If you’ve checked the internets lately, you’ve seen Bike Snob NYC Eben Weiss’s Washington Post commentary circulated over all forms of social media. It speaks to who holds the safety responsibility on the streets between cars and cyclists, as well as where we’re making progress(or regress).
One “safety” innovation that’s all over the news is the Volvo reflective safety spray. I was even poised with the question about my willingness to test this product before Weiss’s article and my answer was highly skeptical.
Mrs. CiclaValley heard about the spray and was ecstatic to try it. She even wanted extra bottles to have in case she was walking. Me? Not so much.
That was where the divide set in. Her response was why do I not care about my safety? And that was Bike Snob’s point. I’ll let him describe it better than me:
The first step is passing mandatory bicycle helmet laws for adults, like the bill that’s been introduced in California (which would also require reflective clothing at night). We’re already at the point where every car-on-bike “accident” (police always assume it’s an accident; drivers are allowed unlimited “oopsies”) is always the cyclist’s fault, and where helmetlessness automatically equals guilt. That’s why whenever you read about a cyclist who’s been injured or killed, the article mentions helmets, regardless of whether this detail in any way relevant. (“The cyclist’s legs were flattened by the runaway steamroller. No criminality suspected. The victim was not wearing a helmet.”)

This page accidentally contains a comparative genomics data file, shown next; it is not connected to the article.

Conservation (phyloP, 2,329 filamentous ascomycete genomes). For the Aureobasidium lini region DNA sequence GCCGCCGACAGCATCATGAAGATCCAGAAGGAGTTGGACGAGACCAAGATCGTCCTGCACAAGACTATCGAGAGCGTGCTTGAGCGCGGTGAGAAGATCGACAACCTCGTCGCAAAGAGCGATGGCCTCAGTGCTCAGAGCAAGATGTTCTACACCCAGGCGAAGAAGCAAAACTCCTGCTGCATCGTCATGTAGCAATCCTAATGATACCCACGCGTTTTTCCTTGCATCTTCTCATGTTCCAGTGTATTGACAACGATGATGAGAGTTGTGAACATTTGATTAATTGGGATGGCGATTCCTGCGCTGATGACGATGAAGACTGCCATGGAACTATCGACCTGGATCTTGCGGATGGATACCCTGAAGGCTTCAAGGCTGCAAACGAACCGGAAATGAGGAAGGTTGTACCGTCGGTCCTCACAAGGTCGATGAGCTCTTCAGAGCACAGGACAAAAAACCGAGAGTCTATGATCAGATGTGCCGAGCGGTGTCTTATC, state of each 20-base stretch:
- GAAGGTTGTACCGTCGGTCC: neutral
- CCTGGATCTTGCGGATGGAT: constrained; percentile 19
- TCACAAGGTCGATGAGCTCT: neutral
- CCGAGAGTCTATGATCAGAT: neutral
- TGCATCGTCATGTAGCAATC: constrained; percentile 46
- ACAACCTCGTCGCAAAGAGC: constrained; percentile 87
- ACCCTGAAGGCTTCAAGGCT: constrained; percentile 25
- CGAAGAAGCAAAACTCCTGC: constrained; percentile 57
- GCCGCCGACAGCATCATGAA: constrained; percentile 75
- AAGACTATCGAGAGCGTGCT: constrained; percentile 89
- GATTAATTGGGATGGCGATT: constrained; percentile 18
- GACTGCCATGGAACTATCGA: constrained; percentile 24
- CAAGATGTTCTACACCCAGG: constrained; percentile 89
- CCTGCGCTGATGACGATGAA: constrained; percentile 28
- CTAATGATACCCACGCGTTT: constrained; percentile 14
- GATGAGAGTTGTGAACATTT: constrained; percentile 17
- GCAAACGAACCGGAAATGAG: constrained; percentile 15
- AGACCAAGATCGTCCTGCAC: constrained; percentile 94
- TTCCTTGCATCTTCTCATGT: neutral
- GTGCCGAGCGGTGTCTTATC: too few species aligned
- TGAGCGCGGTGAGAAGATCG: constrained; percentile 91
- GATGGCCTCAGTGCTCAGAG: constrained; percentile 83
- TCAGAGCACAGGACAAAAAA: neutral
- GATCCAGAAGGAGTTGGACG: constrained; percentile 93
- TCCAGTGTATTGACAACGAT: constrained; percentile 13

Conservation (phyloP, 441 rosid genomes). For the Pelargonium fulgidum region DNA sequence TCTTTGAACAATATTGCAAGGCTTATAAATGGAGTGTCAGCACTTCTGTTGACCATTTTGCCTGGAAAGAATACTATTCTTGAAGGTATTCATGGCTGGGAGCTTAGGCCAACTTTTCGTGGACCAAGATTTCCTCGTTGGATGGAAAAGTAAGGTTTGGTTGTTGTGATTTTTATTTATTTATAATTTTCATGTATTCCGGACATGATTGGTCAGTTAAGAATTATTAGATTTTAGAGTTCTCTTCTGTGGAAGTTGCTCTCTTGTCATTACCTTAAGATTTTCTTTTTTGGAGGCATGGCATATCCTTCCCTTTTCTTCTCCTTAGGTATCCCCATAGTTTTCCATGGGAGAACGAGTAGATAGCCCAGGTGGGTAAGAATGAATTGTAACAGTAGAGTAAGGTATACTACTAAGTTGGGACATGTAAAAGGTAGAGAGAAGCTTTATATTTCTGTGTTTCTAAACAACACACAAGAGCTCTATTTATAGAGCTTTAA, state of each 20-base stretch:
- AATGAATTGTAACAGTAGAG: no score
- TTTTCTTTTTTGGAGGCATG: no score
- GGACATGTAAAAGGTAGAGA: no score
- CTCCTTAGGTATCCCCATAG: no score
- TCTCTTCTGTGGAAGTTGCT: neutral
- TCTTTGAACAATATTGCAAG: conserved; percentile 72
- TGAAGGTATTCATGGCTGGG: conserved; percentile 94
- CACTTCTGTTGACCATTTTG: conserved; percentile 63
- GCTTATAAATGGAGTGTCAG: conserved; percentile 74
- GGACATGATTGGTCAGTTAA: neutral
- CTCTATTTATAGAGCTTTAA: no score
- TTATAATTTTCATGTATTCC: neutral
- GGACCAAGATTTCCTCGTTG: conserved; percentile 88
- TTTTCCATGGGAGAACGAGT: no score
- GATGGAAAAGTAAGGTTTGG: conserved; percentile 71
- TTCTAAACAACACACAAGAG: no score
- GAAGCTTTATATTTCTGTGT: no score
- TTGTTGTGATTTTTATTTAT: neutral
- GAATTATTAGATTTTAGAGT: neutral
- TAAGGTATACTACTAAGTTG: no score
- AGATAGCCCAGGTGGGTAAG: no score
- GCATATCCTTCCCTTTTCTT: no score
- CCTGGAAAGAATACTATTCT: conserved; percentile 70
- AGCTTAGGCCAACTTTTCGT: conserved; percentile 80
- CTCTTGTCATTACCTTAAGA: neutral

The dialogue that goes through many a driver’s head is, “Well, if they don’t care about wearing a helmet, then they probably don’t care about obeying any traffic laws either!”
Why is the burden of safety put far more on the victims? Do we ever say, “He deserved being hit by that Volvo driving that Ford Fiesta!” or “Why wasn’t that person wearing a bulletproof vest?”
By the way, about three times more people in this country get killed by cars than guns. Do we have an idea what the real danger is out there?
If someone told you one hundred people would die everyday doing a routine act, you would want to do something about it, right? What if making phone calls had that type of mortality rate? You would want action taken immediately.
Here’s a few simple questions that illustrate the problem. If you’re a cyclist, would you rather have a lifetime supply of reflective spray or cars driving at the speed limit? Would you feel safer with a mandatory helmet law or stronger cell phone enforcement?
All these safety suggestions for cyclists only offer a nominal improvement at best. It still comes down to whether the driver of a two ton vehicle decides to operate it properly. Where should the onus of safety lie?
This isn’t just a cycling issue, as traffic deaths affect all that use the road. London and New York both lowered their speed limits as part of a global initiative called Vision Zero. Even Mayor Garcetti called for the end of all traffic deaths by 2025.
Changing this attitude is the biggest hurdle. Once I began spending more time on my bike, I realized the mere seconds I was agonizing behind the wheel was selfish. A slow driver, missing a light and even letting someone turn in who doesn’t have the right of way only impacted my commute by about a minute. These inconveniences are worth not risking other people’s lives no matter who’s fault it is.
Weiss’s point might have been a little too strong, but we get the point. Let’s continue the conversation and work towards making the streets safe for all that use them.